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Occup Environ Med 61:e7 doi:10.1136/oem.2002.005504
  • Electronic pages

The association between sex segregation, working conditions, and sickness absence among employed women

  1. G Hensing1,
  2. K Alexanderson2
  1. 1Department of Social Medicine, University of Göteborg, Sweden
  2. 2Department of Social Medicine and Public Health Sciences, Linköping University, Sweden
  1. Correspondence to:
 Dr G Hensing
 Associate Professor, Department of Social Medicine, Sahlgren Academy at University of Göteborg, PO Box 453, SE-405 30 Göteborg, Sweden; gunnel.hensingsocmed.gu.se
  • Accepted 8 September 2003

Abstract

Aims: To analyse the association between sickness absence and sex segregation of occupation and of work site, respectively, and to analyse work environmental factors associated with high sickness absence.

Methods: The study group consisted of 1075 women employed as nurses, assistant nurses, medical secretaries, or metal workers who answered a questionnaire comprising 218 questions on women’s health and living conditions. Sickness absence was collected from employers’ and social insurance registers.

Results: Women working in the male dominated occupation had in general higher sickness absence compared to those working in female dominated occupations. However, metal workers at female dominated work sites had 2.98 (95% CI 2.17 to 3.79) sick-leave spells per woman and year compared to 1.70 (95% CI 1.29 to 2.10) among those working with almost only men. In spite of a better physical work environment, female metal workers at a female dominated work site had a higher sickness absence than other women, which probably could be explained by the worse psychosocial work environment. Working with more women also had a positive association to increased frequency of sick-leave spells in a multivariate analysis including several known indicators of increased sick-leave.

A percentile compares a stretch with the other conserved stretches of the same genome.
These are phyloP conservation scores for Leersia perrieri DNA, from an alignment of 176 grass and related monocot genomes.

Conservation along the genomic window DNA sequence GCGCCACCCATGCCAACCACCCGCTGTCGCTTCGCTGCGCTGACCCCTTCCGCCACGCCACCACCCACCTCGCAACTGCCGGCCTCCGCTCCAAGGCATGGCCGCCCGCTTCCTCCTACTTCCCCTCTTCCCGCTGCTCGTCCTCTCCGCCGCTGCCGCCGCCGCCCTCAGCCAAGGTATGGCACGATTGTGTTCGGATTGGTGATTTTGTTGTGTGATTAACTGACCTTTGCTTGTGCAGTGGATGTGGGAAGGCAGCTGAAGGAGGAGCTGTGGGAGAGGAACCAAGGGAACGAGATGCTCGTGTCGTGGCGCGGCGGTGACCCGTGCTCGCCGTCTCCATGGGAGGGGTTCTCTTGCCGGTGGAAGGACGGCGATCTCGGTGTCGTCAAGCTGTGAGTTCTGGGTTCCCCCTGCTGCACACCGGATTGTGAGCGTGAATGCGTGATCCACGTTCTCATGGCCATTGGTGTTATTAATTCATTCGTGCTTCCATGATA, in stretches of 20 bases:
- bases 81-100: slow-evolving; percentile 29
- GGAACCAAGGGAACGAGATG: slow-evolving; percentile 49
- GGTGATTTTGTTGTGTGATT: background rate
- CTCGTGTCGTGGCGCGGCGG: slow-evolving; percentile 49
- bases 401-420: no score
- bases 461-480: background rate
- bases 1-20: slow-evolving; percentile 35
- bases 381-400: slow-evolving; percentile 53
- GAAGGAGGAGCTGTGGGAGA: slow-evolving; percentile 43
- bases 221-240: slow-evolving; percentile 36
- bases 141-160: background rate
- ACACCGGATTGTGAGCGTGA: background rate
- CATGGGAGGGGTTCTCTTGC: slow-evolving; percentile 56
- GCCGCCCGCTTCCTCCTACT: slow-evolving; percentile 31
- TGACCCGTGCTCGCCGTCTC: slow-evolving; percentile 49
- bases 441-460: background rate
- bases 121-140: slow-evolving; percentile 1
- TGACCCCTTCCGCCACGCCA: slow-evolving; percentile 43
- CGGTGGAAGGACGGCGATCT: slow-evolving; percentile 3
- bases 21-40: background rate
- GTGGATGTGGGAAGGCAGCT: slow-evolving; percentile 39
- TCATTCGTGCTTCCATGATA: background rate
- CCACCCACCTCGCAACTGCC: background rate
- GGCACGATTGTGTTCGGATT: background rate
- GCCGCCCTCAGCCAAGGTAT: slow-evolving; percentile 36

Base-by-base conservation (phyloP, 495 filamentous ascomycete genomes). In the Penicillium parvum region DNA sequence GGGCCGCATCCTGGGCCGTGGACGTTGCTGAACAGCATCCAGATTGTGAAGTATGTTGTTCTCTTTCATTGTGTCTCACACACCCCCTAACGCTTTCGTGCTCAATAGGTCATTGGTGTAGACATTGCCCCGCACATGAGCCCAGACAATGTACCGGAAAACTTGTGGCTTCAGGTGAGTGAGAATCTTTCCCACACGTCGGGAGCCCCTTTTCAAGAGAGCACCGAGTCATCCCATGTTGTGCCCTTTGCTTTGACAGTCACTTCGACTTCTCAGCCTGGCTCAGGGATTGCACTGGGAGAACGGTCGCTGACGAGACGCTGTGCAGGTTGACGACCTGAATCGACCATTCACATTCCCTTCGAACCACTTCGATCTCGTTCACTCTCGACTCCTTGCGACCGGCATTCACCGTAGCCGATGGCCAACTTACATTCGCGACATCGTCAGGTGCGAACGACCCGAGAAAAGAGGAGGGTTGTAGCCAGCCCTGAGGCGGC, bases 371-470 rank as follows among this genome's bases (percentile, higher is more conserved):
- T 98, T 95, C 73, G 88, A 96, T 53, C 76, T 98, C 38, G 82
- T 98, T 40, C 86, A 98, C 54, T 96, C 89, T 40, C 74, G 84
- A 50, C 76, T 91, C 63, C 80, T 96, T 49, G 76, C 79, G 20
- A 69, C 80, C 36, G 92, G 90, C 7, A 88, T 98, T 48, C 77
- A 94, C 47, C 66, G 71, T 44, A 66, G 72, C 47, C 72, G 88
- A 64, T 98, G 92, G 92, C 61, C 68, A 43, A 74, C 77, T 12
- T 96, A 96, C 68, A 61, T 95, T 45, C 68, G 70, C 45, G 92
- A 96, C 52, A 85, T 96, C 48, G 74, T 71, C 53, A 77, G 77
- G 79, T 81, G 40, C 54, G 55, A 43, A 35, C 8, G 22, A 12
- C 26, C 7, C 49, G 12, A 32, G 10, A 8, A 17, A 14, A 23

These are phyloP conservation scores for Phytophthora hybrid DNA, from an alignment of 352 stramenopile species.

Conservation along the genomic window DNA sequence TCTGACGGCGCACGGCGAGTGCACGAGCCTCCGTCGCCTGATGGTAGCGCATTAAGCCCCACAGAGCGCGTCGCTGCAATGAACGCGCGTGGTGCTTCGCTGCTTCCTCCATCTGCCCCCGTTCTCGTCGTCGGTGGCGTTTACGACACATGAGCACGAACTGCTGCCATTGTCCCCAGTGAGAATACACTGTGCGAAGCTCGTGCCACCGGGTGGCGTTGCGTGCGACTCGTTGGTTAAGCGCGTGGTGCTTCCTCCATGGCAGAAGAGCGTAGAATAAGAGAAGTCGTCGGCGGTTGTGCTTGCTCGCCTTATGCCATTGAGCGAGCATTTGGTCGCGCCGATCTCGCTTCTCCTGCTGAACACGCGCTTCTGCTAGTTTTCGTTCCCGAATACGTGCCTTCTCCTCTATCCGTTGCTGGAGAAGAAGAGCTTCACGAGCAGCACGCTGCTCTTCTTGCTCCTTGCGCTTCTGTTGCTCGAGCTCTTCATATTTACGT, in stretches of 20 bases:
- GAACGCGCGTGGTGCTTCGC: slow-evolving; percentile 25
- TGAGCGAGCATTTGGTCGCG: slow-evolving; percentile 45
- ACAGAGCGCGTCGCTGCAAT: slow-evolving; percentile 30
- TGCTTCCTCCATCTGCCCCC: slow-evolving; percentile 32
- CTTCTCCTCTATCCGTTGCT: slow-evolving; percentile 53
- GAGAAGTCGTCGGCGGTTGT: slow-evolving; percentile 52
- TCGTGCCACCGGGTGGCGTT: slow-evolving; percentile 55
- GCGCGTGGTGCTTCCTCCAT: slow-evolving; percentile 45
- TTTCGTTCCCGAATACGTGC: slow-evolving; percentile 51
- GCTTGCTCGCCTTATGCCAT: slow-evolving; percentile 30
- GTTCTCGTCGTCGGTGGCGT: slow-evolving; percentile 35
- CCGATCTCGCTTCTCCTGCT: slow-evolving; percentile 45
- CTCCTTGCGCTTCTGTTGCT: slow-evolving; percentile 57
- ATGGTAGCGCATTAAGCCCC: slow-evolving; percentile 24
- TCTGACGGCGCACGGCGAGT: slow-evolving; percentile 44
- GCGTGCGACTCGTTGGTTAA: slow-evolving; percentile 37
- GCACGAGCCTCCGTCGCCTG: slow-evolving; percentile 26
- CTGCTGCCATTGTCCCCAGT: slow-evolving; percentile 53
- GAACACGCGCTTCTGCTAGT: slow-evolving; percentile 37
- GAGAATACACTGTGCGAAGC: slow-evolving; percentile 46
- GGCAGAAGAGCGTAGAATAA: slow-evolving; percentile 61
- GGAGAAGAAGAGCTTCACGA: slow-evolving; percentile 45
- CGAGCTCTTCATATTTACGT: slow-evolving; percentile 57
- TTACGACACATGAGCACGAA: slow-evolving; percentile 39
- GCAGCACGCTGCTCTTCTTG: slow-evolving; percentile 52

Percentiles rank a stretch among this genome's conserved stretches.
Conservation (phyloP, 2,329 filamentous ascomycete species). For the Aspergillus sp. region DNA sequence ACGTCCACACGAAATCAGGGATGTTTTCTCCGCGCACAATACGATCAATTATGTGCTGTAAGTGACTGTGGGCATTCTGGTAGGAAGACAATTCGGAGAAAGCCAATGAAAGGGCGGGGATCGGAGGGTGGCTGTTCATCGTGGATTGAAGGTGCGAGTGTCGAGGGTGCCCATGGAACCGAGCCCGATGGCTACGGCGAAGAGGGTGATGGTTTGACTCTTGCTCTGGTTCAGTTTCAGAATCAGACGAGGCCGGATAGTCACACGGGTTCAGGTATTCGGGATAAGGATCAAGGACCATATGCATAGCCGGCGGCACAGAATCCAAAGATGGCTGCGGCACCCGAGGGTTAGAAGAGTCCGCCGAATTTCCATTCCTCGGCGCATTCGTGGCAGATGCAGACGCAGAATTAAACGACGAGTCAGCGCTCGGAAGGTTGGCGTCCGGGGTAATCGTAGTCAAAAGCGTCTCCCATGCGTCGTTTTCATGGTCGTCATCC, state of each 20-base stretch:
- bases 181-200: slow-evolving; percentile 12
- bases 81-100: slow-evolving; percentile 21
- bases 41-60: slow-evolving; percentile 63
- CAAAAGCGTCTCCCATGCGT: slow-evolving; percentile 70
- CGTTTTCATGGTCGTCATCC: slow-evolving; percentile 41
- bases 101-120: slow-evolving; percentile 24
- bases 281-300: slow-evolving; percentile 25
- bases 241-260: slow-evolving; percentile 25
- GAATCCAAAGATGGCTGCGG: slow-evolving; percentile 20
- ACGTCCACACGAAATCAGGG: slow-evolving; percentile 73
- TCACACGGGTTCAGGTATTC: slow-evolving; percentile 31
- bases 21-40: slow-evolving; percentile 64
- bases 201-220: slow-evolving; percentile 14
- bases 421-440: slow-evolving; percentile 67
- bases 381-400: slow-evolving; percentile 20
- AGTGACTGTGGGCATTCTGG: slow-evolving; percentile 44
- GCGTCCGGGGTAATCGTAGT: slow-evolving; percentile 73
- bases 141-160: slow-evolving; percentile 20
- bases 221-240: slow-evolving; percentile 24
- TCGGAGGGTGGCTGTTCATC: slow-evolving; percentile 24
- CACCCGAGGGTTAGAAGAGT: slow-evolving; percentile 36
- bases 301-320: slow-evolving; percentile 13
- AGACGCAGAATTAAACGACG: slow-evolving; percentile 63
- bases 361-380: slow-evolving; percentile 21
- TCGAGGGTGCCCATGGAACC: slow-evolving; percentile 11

Conclusions: There was an association between sickness absence and sex segregation, in different directions at the occupational and work site level. The mechanism behind this needs to be more closely understood regarding selection in and out of an occupation and a certain work site.

Footnotes